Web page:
Research shows that 3 percent of children have increasing sensory problems in childhood
New results from a USC-led study reveal that 3 percent of children with heightened sensory traits appear to get worse as they grow from infant/toddler to toddler age. learn. Of those who fit the profile of this so-called “Elevated–All Worse” group, 82 percent were diagnosed with autism or exhibited elevated autistic traits by the time they were 3 years old. -6 year old.
The data demonstrate a strong association between kidsearly senses trajectory and later sensory challenges that influence their developmental and behavioral outcomes. Results were published online today in Development and Psychology.
“While every child with autism is unique, previous research has shown that autism there are sensory subtypes—consistent patterns of overreaction and underreaction when it comes to sight, sound, touch, and motion,” Yun-Ju paper lead author Claire Chen, Ph. D. “These results not only show how sensory preferences change throughout childhood for all children, but reveal specific patterns tied to behavioral and clinical outcomes different later.”
Chen is currently a postdoctoral fellow at McMaster University in Ontario, Canada, and recently completed a Ph. degree in Occupational Science at USC Chan.
For six years, as part of the North Carolina Child Development Survey project, researchers followed more than 1,500 children born in North Carolina in 2013. The researchers asked the parents. mothers about their child’s sensory behaviors at three time points in the three developmental stages: as an infant/toddler (6-19 months), preschool age (3-4 years) and children of school age (6-7 years old). Parents were also asked about their children’s autism symptoms, various developmental concerns, and whether their children received any diagnoses.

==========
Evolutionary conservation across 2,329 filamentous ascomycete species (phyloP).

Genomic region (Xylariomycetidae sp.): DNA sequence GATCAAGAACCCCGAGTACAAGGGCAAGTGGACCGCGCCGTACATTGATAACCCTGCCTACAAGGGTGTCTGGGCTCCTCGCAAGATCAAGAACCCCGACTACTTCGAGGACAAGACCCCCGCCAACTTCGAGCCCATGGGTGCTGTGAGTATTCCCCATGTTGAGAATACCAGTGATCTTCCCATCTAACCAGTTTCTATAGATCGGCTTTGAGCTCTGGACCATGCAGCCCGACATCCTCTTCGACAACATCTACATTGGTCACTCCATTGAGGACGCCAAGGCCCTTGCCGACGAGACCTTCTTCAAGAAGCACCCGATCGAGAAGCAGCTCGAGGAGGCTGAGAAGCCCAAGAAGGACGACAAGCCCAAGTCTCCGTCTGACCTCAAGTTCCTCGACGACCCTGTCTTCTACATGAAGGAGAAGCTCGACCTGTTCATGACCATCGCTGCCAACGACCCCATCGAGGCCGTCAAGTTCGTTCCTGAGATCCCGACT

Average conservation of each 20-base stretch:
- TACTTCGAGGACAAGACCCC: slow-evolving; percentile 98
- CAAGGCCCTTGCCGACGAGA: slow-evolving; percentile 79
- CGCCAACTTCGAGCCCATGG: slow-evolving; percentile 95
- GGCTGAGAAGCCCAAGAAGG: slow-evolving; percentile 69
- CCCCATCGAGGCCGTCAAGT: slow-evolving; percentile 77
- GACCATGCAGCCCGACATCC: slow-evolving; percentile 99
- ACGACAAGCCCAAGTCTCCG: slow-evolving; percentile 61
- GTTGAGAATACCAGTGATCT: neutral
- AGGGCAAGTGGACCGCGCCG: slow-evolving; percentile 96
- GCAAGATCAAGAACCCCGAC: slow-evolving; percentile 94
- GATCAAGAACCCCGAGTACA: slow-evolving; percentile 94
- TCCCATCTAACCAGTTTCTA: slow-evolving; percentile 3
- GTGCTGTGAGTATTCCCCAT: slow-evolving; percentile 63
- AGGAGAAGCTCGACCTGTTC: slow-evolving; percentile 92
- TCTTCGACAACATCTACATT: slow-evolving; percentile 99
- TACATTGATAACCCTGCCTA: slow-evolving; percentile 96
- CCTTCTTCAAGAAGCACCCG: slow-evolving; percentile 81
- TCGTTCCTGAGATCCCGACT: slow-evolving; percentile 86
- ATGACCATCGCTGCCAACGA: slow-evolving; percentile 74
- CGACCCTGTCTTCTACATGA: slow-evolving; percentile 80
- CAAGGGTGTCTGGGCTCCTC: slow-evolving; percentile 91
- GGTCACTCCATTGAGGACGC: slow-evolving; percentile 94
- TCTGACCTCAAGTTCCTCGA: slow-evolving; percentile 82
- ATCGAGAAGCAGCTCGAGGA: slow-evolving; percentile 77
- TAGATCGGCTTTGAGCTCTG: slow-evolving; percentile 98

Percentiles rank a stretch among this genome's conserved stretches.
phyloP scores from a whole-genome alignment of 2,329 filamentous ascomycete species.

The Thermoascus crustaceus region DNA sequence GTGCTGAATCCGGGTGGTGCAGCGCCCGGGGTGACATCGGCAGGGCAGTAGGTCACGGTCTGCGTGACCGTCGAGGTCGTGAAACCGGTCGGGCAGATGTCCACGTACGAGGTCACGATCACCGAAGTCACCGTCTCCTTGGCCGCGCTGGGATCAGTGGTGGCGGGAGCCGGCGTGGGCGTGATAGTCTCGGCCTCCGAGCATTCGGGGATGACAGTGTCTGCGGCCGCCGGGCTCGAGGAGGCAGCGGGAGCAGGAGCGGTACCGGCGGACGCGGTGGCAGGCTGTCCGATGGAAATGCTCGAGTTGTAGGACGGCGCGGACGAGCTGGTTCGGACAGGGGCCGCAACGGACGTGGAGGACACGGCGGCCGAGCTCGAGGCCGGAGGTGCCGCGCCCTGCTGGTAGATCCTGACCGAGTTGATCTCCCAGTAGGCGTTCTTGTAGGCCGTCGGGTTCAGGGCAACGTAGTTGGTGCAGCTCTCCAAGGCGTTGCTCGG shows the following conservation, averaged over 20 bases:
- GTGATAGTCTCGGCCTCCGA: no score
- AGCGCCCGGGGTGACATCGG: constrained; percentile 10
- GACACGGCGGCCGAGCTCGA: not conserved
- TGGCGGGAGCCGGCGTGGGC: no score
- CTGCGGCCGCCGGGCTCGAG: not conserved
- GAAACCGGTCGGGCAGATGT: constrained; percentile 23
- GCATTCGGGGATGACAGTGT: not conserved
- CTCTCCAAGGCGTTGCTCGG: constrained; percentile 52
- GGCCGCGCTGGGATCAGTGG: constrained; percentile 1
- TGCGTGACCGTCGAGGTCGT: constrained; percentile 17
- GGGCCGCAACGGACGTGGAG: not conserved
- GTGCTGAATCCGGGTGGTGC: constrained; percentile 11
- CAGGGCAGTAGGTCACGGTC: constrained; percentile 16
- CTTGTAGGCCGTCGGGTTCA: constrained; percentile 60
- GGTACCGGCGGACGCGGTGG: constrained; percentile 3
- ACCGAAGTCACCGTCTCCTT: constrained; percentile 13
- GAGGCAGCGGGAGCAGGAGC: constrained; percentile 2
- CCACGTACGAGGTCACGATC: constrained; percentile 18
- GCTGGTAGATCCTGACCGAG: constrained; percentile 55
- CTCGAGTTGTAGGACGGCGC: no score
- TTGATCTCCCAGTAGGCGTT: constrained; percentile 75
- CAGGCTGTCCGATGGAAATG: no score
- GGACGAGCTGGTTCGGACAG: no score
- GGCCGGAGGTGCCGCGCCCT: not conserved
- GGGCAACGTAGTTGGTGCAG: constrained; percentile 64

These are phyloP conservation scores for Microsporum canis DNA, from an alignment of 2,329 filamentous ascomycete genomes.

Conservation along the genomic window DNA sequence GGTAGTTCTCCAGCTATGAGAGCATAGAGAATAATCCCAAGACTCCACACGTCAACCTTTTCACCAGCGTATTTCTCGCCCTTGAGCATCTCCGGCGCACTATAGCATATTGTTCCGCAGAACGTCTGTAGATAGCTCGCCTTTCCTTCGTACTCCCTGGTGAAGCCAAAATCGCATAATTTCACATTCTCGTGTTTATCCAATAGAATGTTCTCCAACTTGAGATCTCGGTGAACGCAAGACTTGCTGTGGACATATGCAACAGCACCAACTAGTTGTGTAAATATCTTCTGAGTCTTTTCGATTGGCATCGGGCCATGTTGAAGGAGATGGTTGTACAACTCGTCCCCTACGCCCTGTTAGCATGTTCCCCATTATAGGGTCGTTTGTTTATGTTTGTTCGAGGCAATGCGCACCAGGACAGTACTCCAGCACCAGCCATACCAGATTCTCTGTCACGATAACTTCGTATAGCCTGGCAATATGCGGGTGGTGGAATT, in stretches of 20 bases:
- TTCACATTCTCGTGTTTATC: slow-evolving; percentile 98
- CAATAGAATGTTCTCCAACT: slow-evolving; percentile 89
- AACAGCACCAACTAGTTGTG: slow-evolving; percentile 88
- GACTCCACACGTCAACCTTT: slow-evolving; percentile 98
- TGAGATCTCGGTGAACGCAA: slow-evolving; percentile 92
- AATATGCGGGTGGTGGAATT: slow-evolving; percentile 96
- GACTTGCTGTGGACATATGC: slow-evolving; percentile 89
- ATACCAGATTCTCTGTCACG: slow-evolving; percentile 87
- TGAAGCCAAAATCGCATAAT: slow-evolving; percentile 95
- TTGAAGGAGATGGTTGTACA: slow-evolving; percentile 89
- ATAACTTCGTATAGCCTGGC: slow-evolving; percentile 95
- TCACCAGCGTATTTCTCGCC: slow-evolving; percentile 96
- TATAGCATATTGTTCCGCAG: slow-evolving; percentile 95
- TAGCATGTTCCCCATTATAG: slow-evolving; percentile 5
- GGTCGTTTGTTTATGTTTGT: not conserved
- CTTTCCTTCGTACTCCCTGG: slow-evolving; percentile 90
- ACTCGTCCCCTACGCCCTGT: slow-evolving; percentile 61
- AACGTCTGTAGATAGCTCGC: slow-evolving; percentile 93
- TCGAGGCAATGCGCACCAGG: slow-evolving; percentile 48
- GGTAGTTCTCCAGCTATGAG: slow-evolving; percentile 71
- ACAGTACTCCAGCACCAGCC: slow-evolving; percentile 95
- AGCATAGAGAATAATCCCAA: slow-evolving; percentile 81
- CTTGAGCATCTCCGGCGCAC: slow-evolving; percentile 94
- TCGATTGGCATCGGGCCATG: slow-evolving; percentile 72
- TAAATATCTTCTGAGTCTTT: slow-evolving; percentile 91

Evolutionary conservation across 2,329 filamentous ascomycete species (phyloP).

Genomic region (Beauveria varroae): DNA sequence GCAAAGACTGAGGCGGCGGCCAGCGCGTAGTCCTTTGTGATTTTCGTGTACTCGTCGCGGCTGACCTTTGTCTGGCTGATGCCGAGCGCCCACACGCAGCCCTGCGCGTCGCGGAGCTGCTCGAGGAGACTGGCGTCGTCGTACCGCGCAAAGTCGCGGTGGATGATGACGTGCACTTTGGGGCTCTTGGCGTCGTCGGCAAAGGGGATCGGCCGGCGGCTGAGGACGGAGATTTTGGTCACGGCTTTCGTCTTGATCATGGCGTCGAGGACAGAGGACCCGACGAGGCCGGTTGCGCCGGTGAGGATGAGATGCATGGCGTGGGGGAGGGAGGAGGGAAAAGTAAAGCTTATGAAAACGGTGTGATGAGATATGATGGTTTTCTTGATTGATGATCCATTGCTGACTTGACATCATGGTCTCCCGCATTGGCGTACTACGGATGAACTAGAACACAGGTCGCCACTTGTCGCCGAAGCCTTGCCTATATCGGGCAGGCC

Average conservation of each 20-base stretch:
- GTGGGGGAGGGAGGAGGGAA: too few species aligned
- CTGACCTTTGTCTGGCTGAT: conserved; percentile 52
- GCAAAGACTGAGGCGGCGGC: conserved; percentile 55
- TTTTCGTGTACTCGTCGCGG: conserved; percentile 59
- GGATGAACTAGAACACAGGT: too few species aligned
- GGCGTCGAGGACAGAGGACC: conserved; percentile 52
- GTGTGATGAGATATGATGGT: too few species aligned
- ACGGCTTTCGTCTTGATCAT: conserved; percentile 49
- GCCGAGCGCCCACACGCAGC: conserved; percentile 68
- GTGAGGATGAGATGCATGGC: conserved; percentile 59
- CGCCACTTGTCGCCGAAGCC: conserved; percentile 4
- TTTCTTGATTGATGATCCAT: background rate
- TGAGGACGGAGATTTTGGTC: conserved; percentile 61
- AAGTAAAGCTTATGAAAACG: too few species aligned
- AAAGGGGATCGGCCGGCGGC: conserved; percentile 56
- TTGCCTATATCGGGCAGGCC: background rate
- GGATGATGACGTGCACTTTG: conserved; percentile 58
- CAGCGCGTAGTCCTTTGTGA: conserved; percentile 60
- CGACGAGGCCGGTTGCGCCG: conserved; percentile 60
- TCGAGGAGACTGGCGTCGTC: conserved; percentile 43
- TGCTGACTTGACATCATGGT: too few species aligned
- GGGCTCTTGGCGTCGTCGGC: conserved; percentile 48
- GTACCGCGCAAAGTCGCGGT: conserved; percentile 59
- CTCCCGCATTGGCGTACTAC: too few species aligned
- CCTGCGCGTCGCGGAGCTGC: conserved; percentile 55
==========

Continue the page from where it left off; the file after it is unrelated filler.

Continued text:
Chen and colleagues studied a subset of 389 trajectories to better understand how each child’s perceptual sensory behaviors change over time and whether there are any patterns of change among them. whether it is related to clinical outcomes and adaptation/unadaptation as the child grows up to school age.
The researchers found that 62% of trajectories were generally stable or improved, with mild to moderate sensory features and some challenges in certain areas. They classified 35 percent of the trajectories as “Adaptive—Improve All,” with very low sensory concerns and better overall outcomes at school age.
But 3 percent of children have an “Elevated—All Worse” trajectory, characterized by heightened sensory characteristics and patterns of significant deterioration over time, with significant challenges in the behavioral domain at school age. A total of 82 percent of “Elevated – All Worse” children were diagnosed with autism or had elevated autism features between the ages of 3 and 6. This group includes significantly more boys and children of parents with less education. Children who met the criteria for this group were also more likely to have ADHD diagnosed or worried, and significantly higher levels of emotional anxiety such as anxiety.
Because the “Advanced—It All Gets Worse” subtype can first be detected at a 6-19 month assessment score, the researchers say sensory characteristics should be considered a Useful early behavioral markers of autism and related challenges later in life.
“This study confirms that early sensory experiences are strongly associated with clinical and behavioral outcomes later in life,” said Associate Dean and President Grace Baranek, lead author of the paper. said.
Baranek directs the Innovation in Neurodevelopmental Sensory Processing Research lab—also known as the insp!re lab—at USC Chan.
Research professor John Sideris, USC Chan’s director of tool development and psychoanalytic/statistical analysis, is also a co-author. Baranek’s longtime collaborators Linda Watson and Elizabeth Crais, investigators in the Early Autism Research, Leadership, and Services Program at the University of North Carolina at Chapel Hill, are additional co-authors. fig.
“By characterizing children according to their early sensory development, clinicians can more accurately and effectively identify those children who are more likely to experience challenges,” says Baranek. awareness of development when they reach school age”. “And as clinicians pay more and more attention to sensory characteristics in children as part of a comprehensive health profile, children with a high likelihood of autism may be referred to important services at an earlier time to access interventions that can optimize their sensory skills and social engagement in the long run,” says Baranek.
Yun-Ju Chen et al., Early developmental profiling of sensory traits and associations with school-age adaptive and maladaptive outcomes: A cohort investigation of birth, Development and Psychology (2022). DOI: 10.1017/S0954579422001195
University of Southern California
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